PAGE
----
In the present invention, aliphatic acid silver containing a thioether group as described in U.S. Pat. No. 3,330,663 can also be preferably used. A soluble silver carboxylate having a hydrocarbon chain containing an ether bond or a thioether bond, or a soluble silver carboxylate having a sterically hindered substituent on an α-position (of the hydrocarbon group) or an ortho-position (of the aromatic group) can also be used. These silver carboxylates have an improved solubility in a coating solvent, which provides a coating material having little light scattering.

Such silver carboxylates are described in U.S. Pat. No. 5,491,059. All of the mixtures of the silver salts described therein can be used in the invention, as necessary.

The silver salt of sulfonate as described in U.S. Pat. No. 4,504,575 can also be used in the embodiment of the present invention.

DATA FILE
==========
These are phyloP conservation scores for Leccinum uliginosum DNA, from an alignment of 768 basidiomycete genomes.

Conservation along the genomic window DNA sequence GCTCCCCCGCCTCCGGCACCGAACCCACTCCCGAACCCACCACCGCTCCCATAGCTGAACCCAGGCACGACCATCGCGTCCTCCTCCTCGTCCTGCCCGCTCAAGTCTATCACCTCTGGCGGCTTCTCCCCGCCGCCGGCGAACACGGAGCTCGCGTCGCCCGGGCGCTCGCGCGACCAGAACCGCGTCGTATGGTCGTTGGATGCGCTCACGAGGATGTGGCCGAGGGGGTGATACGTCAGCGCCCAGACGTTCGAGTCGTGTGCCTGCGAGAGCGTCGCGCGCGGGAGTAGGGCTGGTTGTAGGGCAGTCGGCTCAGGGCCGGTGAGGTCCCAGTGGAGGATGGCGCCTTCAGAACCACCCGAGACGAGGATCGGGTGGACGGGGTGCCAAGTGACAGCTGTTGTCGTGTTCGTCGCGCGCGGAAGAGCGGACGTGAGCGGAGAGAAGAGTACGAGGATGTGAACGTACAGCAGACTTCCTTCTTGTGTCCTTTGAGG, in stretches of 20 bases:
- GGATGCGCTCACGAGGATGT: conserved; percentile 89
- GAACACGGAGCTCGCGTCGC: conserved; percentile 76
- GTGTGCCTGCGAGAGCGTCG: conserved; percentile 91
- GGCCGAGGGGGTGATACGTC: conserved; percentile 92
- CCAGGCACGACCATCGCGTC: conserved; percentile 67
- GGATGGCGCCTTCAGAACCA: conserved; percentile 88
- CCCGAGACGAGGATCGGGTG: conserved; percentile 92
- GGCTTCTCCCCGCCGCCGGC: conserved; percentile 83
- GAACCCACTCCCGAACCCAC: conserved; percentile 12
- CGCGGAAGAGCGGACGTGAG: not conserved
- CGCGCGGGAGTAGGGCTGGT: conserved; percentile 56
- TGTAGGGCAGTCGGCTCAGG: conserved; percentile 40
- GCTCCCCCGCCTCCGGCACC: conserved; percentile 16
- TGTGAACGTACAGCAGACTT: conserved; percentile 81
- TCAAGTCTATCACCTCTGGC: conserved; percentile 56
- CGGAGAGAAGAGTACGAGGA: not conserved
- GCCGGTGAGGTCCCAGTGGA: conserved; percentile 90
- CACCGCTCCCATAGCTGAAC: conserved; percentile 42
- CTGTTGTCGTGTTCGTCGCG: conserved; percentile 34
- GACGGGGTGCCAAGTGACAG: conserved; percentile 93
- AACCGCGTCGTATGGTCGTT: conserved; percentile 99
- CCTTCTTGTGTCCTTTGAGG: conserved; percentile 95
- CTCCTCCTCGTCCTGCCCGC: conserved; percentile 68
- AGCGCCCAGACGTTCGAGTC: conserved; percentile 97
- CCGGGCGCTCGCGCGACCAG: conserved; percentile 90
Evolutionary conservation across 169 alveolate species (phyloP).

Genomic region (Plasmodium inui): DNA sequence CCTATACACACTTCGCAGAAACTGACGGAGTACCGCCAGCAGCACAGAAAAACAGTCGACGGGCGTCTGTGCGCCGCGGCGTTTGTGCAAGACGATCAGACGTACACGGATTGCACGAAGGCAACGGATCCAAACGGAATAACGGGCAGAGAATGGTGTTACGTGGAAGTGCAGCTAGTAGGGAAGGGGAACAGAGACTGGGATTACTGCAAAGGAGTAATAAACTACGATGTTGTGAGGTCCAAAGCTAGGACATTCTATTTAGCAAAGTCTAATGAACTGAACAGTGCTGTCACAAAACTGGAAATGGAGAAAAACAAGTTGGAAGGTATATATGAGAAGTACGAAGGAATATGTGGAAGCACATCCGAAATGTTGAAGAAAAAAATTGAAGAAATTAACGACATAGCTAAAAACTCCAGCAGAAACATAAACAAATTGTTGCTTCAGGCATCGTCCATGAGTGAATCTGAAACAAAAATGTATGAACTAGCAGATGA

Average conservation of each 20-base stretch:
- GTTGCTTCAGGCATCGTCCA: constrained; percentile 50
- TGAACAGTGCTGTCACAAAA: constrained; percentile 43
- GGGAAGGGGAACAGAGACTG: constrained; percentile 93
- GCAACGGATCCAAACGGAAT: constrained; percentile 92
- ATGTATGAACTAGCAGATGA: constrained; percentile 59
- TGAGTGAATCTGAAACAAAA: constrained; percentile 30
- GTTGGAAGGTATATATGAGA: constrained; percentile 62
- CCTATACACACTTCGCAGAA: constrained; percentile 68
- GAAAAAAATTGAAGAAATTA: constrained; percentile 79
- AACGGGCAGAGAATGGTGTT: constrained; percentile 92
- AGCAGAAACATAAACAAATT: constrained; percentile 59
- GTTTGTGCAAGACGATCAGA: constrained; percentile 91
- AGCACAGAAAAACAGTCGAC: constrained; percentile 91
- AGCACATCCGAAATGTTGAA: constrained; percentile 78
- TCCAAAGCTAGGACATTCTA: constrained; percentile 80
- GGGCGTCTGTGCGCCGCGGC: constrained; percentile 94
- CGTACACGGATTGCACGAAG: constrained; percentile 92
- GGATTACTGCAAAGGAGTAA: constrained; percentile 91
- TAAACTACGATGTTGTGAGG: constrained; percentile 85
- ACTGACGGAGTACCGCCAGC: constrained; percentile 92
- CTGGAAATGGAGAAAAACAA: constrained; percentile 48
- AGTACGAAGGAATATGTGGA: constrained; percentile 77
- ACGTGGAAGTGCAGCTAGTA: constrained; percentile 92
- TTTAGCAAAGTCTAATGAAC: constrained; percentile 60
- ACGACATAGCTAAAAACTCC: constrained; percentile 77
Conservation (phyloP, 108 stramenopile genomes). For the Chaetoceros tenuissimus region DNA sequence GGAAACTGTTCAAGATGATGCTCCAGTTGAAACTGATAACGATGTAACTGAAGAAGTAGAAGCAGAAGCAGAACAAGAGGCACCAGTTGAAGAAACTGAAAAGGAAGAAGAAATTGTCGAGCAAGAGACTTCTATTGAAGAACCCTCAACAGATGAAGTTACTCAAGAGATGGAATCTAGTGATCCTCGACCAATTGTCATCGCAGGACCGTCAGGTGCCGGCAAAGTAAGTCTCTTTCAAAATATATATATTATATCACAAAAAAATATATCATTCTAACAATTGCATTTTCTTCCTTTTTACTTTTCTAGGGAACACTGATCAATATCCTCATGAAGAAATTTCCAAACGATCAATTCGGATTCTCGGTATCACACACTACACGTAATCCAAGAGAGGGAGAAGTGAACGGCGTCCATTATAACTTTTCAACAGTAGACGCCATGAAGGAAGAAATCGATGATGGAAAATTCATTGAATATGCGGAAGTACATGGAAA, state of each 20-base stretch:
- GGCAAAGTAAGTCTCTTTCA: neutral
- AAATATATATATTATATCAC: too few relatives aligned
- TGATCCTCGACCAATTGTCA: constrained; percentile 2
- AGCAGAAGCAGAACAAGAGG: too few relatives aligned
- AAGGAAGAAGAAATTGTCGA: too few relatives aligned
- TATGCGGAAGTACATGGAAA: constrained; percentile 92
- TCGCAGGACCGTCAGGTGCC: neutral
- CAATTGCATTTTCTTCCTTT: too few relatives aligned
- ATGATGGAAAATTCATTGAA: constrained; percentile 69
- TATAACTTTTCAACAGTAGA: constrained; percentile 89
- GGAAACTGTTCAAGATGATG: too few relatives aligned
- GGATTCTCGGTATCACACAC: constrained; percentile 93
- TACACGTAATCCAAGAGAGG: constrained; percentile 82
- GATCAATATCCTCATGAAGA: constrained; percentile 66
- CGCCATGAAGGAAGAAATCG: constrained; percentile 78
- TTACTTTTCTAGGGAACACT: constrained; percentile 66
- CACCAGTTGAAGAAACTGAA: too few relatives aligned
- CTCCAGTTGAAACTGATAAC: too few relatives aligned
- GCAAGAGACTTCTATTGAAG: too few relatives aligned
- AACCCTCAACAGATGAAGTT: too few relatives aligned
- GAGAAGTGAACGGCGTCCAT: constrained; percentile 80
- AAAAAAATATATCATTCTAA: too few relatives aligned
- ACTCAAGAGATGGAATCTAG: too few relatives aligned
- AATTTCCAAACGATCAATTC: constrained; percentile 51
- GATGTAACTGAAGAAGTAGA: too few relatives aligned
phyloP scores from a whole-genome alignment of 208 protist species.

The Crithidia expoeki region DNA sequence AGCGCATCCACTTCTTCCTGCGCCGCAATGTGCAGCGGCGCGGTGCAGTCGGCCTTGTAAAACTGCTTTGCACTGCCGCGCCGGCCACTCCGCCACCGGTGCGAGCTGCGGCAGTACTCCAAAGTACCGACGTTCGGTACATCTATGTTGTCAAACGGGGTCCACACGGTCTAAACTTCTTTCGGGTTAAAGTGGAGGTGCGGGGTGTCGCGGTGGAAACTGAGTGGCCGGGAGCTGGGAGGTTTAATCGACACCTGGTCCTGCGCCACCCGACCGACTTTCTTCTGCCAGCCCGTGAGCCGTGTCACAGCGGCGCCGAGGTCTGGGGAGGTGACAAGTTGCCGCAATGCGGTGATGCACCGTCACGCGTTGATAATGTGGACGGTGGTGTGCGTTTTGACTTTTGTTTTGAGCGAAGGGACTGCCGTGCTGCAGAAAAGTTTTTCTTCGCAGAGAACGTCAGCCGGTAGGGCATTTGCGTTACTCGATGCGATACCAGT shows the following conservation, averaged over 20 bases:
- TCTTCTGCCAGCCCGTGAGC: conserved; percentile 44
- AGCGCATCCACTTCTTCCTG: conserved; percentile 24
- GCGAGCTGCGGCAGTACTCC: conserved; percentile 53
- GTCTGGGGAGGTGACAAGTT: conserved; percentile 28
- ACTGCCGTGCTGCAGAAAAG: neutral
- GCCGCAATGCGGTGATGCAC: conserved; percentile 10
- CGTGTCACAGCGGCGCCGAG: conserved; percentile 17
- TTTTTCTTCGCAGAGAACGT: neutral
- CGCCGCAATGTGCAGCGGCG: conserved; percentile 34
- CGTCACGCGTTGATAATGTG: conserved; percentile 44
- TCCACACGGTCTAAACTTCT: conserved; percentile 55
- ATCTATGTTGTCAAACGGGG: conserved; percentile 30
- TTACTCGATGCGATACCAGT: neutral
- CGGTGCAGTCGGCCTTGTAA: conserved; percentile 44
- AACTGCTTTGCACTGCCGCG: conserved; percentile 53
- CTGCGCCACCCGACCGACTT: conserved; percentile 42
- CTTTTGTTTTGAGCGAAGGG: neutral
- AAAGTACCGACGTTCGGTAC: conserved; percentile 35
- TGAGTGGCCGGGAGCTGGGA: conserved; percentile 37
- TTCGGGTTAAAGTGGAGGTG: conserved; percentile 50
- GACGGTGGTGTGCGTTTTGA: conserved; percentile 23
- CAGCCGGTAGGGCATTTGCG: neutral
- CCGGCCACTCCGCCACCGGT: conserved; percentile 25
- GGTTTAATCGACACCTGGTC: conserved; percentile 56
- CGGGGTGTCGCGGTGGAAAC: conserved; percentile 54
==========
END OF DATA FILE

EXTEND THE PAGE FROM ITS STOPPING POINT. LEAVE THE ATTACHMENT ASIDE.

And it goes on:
Further, for example, the silver salt of acetylene described in U.S. Pat. Nos. 4,761,361 and 4,775,613 can also be used in the present invention. It can be provided as a core-shell type silver salt as described in U.S. Pat. No. 6,355,408. Such silver salt is composed of a core consisting of one or more silver salts and a shell consisting of one or more different silver salts.

In the present invention, another product useful as a non-photosensitive silver source is a silver dimer composite consisting of two different types of silver salts described in U.S. Pat. No. 6,472,131. Such a non-photosensitive silver dimer composite consists of two different types of silver salts. When the aforementioned two types of silver salts include a linear saturated hydrocarbon group as a silver ligand, a difference in the numbers of carbon atoms of the ligands is 6 or greater.

The organic silver salt is contained as silver generally in an amount of 0.001 to 0.2 mol/m2, and preferably 0.01 to 0.05 mol/m2, in terms of the silver amount.